Spending Cuts Package Faces Uncertain Senate Fate

Narrow House passage, senatorial skepticism could make for rough road

Chairman Lisa Murkowski, R-Alaska, gavels in a Senate Appropriations Interior, Environment, and Related Agencies Subcommittee hearing in Dirksen Building on the FY2019 budget request for the Interior Department on May 10, 2018. Murkowski is dubious of the administration's rescissions package, saying that is the purview of Congress. (Tom Williams/CQ Roll Call)

A nearly $15 billion package of spending cuts is now in the Senate’s court after the House late Thursday voted 210-206 to pass the “rescissions” measure.

Most Republicans voted to narrowly put the cuts package over the top, though there were 19 GOP defections. Democrats voted unanimously against the measure.

The $14.7 billion collection of cuts from unspent funding will now head to the Senate, where some Republicans, such as Sen. Lisa Murkowski of Alaska, have sounded skeptical of the rescissions effort. Murkowski, who chairs the Senate Appropriations Interior-Environment Subcommittee, said Thursday that she and other GOP appropriators think the White House is intruding on the committee’s turf.

“This is what we do as appropriators, so the fact that the administration is kind of coming in and swooping in to the legislative role and the appropriators’ role more directly . . . is this what we want to do?” she asked. “I don’t have a problem saying that I don’t think this is their authority.”

Murkowski said her concerns about rescinding Children’s Health Insurance Program funds, particularly $1.9 billion in cuts slated for the program’s contingency funds states can tap in the event of an unanticipated funding crunch, have been resolved. She spoke with Office of Management and Budget Director Mick Mulvaney, as well as Alaska officials who told her there is enough money remaining in the program.

Still, she added, Senate Majority LeaderMitch McConnell “has suggested that this is going to be very difficult.”

McConnell, R-Ky., has given few clues about what the Senate will do with the rescissions bill, other than waiting for the House to act first. A number of conservative senators filed their own version of the legislation last month.

The Senate has until June 22 before crucial procedural protections for the legislation will expire. Under the 1974 budget law setting up the presidential rescissions process, the Senate can pass a package of spending cuts with a simple majority within 45 days of continuous legislative session from the day the president submitted his rescissions request to Congress, which was May 8.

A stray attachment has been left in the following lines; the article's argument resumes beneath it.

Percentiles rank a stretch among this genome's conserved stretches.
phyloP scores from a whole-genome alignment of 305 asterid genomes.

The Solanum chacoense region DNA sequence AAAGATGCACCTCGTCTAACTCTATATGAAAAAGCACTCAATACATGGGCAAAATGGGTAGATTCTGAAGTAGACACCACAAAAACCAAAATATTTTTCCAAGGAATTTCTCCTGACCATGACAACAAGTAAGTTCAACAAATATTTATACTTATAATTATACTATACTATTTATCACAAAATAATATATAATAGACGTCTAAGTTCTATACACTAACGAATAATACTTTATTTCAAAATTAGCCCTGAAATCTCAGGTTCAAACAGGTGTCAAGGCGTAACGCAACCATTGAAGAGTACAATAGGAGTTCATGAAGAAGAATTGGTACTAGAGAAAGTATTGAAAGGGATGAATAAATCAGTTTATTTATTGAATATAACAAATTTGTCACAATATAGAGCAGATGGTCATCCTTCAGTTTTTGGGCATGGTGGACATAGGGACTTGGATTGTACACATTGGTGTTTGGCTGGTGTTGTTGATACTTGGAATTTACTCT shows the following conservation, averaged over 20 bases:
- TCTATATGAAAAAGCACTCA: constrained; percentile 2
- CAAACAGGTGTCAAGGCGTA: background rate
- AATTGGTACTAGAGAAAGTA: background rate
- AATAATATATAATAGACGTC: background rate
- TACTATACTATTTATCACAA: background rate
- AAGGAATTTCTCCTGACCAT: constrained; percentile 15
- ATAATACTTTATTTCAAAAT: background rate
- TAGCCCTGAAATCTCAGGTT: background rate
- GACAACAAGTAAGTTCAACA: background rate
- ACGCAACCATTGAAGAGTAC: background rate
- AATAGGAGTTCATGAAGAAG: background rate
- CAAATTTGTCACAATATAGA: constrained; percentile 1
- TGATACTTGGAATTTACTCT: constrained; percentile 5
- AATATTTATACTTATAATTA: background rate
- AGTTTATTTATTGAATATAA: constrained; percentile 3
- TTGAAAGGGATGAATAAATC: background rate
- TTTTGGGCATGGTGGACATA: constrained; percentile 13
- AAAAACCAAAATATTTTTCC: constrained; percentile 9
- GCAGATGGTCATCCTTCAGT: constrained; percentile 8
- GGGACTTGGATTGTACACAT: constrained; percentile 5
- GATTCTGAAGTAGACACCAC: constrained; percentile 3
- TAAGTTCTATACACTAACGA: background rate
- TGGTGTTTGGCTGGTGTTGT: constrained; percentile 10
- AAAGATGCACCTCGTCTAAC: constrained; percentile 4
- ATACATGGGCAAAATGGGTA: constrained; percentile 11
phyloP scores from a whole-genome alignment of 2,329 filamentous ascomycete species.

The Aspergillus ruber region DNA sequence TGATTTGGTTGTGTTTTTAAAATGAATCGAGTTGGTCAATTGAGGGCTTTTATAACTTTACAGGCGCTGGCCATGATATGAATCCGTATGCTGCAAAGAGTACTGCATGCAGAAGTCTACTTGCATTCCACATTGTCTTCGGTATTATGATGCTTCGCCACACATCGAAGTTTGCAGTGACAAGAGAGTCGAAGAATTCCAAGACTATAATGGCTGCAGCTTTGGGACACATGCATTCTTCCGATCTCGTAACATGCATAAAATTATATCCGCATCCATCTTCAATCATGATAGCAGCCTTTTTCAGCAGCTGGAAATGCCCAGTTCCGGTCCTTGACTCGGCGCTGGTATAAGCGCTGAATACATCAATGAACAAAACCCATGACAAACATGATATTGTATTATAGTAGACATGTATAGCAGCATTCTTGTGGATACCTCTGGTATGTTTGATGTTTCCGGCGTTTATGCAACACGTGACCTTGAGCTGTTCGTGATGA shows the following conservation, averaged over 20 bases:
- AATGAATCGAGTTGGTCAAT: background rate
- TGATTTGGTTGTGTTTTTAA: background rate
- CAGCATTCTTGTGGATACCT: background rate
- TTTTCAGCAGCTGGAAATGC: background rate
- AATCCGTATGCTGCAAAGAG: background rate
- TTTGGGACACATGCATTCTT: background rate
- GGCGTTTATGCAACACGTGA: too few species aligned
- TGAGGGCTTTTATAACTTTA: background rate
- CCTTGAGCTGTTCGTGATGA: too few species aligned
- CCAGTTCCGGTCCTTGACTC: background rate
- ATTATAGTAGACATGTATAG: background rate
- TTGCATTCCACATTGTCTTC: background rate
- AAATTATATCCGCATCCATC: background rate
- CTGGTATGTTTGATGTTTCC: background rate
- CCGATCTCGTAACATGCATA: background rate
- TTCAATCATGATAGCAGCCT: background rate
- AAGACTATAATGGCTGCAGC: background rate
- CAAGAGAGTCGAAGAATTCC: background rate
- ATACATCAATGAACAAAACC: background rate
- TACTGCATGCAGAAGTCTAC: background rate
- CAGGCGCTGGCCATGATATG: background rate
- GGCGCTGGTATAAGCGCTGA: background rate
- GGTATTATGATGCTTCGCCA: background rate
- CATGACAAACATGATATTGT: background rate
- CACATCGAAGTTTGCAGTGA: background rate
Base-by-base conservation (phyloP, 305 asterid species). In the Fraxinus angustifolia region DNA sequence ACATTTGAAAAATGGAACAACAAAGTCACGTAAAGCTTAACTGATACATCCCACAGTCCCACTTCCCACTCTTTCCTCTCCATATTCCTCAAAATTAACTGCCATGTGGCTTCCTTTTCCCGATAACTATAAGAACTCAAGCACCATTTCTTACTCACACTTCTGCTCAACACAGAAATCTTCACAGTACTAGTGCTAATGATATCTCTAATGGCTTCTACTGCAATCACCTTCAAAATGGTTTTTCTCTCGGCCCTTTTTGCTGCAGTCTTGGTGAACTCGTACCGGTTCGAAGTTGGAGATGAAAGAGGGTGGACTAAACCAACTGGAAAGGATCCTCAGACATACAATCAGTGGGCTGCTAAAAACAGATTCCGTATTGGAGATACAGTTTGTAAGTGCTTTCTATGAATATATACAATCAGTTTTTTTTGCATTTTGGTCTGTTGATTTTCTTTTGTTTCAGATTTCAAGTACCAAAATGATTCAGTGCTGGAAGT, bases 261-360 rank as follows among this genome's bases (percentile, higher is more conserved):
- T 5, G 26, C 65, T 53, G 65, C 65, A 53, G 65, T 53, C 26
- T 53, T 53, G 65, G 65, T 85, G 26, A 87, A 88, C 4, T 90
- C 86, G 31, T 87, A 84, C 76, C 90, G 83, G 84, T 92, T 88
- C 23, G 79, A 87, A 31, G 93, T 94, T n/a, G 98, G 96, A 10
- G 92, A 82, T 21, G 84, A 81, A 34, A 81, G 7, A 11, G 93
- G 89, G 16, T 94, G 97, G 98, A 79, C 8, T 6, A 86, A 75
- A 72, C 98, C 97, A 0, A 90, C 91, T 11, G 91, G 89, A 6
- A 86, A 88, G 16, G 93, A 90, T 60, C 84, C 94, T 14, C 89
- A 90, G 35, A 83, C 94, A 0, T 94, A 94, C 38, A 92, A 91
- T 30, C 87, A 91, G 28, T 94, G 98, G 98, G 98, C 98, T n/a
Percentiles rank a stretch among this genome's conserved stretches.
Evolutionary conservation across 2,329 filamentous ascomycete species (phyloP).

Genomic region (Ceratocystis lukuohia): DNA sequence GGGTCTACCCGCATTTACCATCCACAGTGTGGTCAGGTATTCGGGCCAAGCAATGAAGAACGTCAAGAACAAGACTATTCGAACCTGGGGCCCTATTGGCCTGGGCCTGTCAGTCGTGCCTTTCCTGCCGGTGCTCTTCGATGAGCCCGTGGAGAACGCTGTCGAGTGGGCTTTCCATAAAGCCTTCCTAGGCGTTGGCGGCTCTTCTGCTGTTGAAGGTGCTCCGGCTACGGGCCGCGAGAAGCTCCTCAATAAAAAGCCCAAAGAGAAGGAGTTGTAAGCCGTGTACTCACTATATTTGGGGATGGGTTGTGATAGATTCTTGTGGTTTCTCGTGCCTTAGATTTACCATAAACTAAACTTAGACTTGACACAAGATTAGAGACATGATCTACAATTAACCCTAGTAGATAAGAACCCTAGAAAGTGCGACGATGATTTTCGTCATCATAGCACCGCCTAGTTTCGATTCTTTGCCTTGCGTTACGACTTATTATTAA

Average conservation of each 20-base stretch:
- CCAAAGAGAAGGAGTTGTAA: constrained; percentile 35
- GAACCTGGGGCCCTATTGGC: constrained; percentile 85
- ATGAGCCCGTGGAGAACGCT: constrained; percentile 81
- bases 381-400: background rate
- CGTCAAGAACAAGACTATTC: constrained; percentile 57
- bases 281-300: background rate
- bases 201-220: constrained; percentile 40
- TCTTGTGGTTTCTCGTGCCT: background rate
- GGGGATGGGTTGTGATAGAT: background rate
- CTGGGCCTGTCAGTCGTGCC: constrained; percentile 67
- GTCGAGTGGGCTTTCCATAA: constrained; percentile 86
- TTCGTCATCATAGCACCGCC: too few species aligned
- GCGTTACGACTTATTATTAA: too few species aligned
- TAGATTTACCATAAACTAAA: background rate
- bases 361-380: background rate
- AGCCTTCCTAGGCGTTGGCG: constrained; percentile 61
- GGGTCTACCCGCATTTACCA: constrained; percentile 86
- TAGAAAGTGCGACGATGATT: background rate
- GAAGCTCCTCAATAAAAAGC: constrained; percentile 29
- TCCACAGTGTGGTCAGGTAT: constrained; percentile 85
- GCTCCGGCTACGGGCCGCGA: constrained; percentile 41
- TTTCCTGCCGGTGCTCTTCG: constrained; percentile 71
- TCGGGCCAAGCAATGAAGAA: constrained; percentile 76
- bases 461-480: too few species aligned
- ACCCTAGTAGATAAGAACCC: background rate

House Debate

On the House floor Thursday, Republicans framed the rescissions package as a modest but necessary first step toward bringing down annual deficits.

“It’s common sense that money sitting in federal coffers and not being spent should be returned to the Treasury,” said Rep. Kay Granger, R-Texas, chairwoman of the House Appropriations Defense Subcommittee and a candidate to succeed retiring House Appropriations Chairman Rodney Frelinghuysen, R-N.J.

Majority Leader Kevin McCarthy, R-Calif., who sponsored the rescissions package, called it a “long overdue budgetary spring cleaning.”

The nonpartisan Congressional Budget Office has estimated most of the funds would not be spent anyway. CBO on Thursday said the package would rescind $14.7 billion in budget authority but would reduce actual spending, or “outlays,” by just $1.1 billion over a decade.

The CBO has previously said no children would lose health insurance as a result of the CHIP cuts, which total $7 billion including the contingency fund reduction. But some Republicans nonetheless felt pressure to oppose the measure given Democratic political attacks and the midterm elections just five months away.

Earlier Thursday, the House adopted a rule for floor consideration that incorporated certain changes to the rescissions plan requested by the White House, removing $515 million in previously requested cuts. The amendment removed or scaled back several of the specific rescissions in the original request, like leftover funds that had been appropriated in the past to combat the Ebola virus abroad.

Democrats said the spending cuts would still prove harmful and would not make a noticeable impact on annual deficits, especially compared to other major tax and spending legislation Congress has passed recently, like last year’s landmark GOP tax code overhaul.

“After spending nearly $2 trillion on tax cuts for the super-rich and blowing up the deficit, the majority’s bill is like putting a Band-Aid on a gaping wound,” said Rep. Jim McGovern, D-Mass. “Republicans are trying to trick the American people into thinking they care about fiscal responsibility.”

They also complained about the expedited process and the lack of committee consideration of the bill.

“We’ve had no hearings, no markups or even any debate at all on this bill in the Appropriations Committee,” said Rep. Nita M. Lowey of New York, top Democrat on the panel. “And we are considering it with no opportunity to debate the merits of each of these rescissions on their own.”

Appropriators on both sides have said cutting the unspent funds in a standalone package could make the regular fiscal 2019 appropriations process more difficult, because they frequently use rescissions to free up space under the budget caps for additional spending elsewhere.

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